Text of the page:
“Which Side Are You On?” is the title of a well-known protest song, from the 1930s, that sprang out of the struggle of Appalachian mine workers for union recognition. “Don’t scab for the bosses/Don’t listen to their lies,” ran the lyrics. “Us poor folks haven’t got a chance/Unless we organize.”

This Peoria political poster took that radical working-class slogan and repurposed it, applying it to the issue of whether Peorian voters, on a city ballot in January 1952, would vote to hold onto an older aldermanic system of representation or to create a new city-manager position aimed to ‘professionalize’ the running of city government.

The cartoon asked its viewers: did they wish to side with the “axe grinders,” the cigar-chomping partisan hacks who represented the “bossism” of the old political system, or did they wish to join the respectable “civic organizations,” like the League of Women Voters and the Peoria Association of Commerce, who were pulling for the “clean government” offered by the new one?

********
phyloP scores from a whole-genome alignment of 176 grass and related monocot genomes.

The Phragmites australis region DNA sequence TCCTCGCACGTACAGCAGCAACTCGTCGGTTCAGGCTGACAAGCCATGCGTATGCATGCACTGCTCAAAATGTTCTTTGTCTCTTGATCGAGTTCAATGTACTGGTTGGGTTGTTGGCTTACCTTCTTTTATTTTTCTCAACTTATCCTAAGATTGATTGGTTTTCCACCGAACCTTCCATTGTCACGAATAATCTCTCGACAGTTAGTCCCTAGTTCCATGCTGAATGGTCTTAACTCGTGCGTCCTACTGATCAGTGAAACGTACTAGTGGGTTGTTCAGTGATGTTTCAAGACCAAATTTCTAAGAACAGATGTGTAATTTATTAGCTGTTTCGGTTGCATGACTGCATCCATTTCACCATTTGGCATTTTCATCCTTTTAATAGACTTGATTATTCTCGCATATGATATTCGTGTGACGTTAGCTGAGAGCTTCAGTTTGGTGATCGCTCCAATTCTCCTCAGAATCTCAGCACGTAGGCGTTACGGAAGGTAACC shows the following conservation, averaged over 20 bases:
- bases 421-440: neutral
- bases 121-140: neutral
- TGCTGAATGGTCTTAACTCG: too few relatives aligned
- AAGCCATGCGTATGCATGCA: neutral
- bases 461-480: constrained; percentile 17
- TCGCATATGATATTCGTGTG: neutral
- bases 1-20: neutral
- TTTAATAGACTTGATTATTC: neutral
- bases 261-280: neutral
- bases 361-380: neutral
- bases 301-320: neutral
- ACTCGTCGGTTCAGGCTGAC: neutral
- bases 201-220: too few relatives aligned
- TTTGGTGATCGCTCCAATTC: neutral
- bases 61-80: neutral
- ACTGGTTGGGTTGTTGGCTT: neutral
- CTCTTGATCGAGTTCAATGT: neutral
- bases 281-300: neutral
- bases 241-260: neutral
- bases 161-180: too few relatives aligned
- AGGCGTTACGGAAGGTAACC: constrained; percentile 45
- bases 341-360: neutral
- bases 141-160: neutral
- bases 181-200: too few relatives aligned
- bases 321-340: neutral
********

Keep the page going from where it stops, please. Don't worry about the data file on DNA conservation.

The answer was clear: the right vote was the one for a “commission form of government.”

We can observe, in this poster, how the political language of the 1930s lived on with new accents in the 1950s. In this instance, the social-movement slogan “Which side are you on?” was reframed for an audience that was asked to identify with a new, clean-cut middle class and to distance itself from an older political order, here deemed “obsolete.” In this new version of “Which Side Are You On?”, it was the older aldermanic system that was tarred with the label of “boss.”